Tips for your initial SOA project


I was asked for advice at a SOA project that starts soon based on Oracle middleware. This is what I came up with as my most critical things to consider at the start of a project. This list is by no means complete and you are welcome to add your top 5.

– It is all too easy to underestimate the efforts of creating a initial working prototype and the reference architecture and then run into large delays because things that seemed so easy just don’t work the way anticipated or the solution proves to be just too slow! So make sure you have the time for try and error until the reference architecture stabilizes and you have solutions for every critical aspect! If this is one of your first projects, don’t get into stress from the beginning due to delivery dates but take some weeks to get a solid reference implementation.

– It is amazing how some things on configuration side are much less intuitive and more complicated than anticipated. Examples for areas where you can spend days understanding the nitty gritty details are
– configuration to optimize performance
– asynch services
– timeouts
Thus it is advisable to have at least one very technical and experienced expert who has deep configuration skills in the team, either from the middleware vendor, from a system integrator or from your own team. Always strange things happen, especially in the beginning and you never know, when you are not very experienced, whether it is a programming mistake or a bug. Fast cycles of understanding, resolving, knowing how to search bugs and solutions in the documentation and fixing it is key.

– for skills in the team: Check you have this type of main skills: Architectural / design, technology and tool expertise.
Make sure you have advanced XML skills: XML Schema, WSDL, especially namespaces, XPath, BPEL. Everybody who is exposed to BPEL and XML is lost without deep understanding because of the untyped, declarative nature of XML things go wrong late after compilation and are hard to track down: “80% of the problems are namespace problems”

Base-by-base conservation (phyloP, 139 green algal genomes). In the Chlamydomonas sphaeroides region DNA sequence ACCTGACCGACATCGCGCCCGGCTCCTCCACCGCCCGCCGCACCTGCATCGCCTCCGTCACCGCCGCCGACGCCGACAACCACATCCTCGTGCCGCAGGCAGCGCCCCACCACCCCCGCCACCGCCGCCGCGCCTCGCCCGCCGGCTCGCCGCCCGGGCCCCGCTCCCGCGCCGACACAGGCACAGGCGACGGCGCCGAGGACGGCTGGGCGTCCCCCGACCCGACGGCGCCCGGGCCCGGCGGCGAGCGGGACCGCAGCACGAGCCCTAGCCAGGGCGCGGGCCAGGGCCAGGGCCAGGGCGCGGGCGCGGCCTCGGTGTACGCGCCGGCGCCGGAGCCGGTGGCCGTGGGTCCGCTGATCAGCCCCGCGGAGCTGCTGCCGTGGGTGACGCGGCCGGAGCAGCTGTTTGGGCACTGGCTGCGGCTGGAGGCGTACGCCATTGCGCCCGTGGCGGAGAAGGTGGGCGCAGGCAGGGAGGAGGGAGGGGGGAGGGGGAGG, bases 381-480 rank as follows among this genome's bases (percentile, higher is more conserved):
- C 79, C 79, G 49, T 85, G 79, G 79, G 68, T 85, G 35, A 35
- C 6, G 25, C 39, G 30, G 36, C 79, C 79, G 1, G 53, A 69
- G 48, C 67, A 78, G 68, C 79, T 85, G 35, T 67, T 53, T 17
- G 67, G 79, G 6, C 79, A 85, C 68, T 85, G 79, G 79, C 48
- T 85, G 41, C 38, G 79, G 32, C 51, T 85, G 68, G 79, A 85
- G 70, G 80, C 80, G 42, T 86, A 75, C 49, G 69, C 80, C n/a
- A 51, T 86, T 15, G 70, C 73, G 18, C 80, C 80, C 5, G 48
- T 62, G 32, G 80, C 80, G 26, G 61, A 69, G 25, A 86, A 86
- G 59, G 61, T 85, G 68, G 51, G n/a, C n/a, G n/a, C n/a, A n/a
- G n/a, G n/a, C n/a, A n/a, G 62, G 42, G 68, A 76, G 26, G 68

– Make performance tests on performance critical aspects early. XML is potentially large and can blow up memory and performance easily. XQuery and Database are means to deal with that. And, even way faster is good old STAX parsing. Again, it takes time to find the bottlenecks and feasible solutions.

– determine main architectural attributes such as the level of loose coupling and make sure everybody buys into them and you map designs to these attributes and guiding principles. This determines efforts and tools.

– don’t be too much in love with tools. Rather have less tools: The complexity rises with each tool and platform drastically and you might end kicking out tools that seemed fantastic but cause problems in the concert of collaborating tools. This is a hard earned lesson 😉

– On change management and project culture many peers have written profoundly, this is important but too broad for this short checklist.

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5 responses to “Tips for your initial SOA project

  1. Great list of tips Hajo. Couldn’t agree more on the points about determining architectural attributes and investing time in a working prototype. Think it is also important to ensure that your initial project identifies opportunities for creating implementation-free/technology platform-free service contracts. Often times when leveraging existing code or legacy modules it is tempting to use existing interfaces for SOA. Without the proper abstraction, the service would needlessly be coupled.

    • Vijaynarayanan,

      thanks for your comment and pointing out a key aspect. True, too often people still apply bottom up WSDL creation based on a Java class or other existing implementation, this way creating a design that opens door for “tightly coupled SOA” – a too familiar paradox.

      Cheers, Hajo

  2. Good points!

    Maybe to add:

    * Start with guidelines and standards soon. Naming conventions, how to handle errors, debugging, Monitoring, patterns. Later in projects it is harder to incoporate. I also see that is also to experience .

    * Use automatic testing for XML mappings. This is worth the effort when testing and regression.

  3. you may also want to check out vtd-xml, the latest and most advanced xml processing model

    vtd-xml

  4. Three points:

    0- It is a good idea to put your first service workflow pilot as a tightly coupled bottom up creation so that you can benchmark and tune your environment. Then re-factor that same workflow for increasingly loose coupling and again benchmark. This is like putting a tracer round through your first few agile scrum development cycles so you can establish solution context as you tighten and harden the build.

    0- The second key factor is very clear governance, service contract specification adherence, and upfront analysis that supports your roadmap plan. Without this up front top down thinking to drive your oversight model… you will shoot yourself in the foot with a canon.

    0- Lastly… with a good pilot bench mark set of numbers and initial systems tuning, and a good Capability Maturity Model/Continuous Integration framework in play… (oversight controls) you can proceed for that magic balance of decoupled agility and business capability driving the services inventory.

    Follow those three points… your odds to success will improve.

    Justin Mead
    Sr. Systems Analyst/Implementation Consultant

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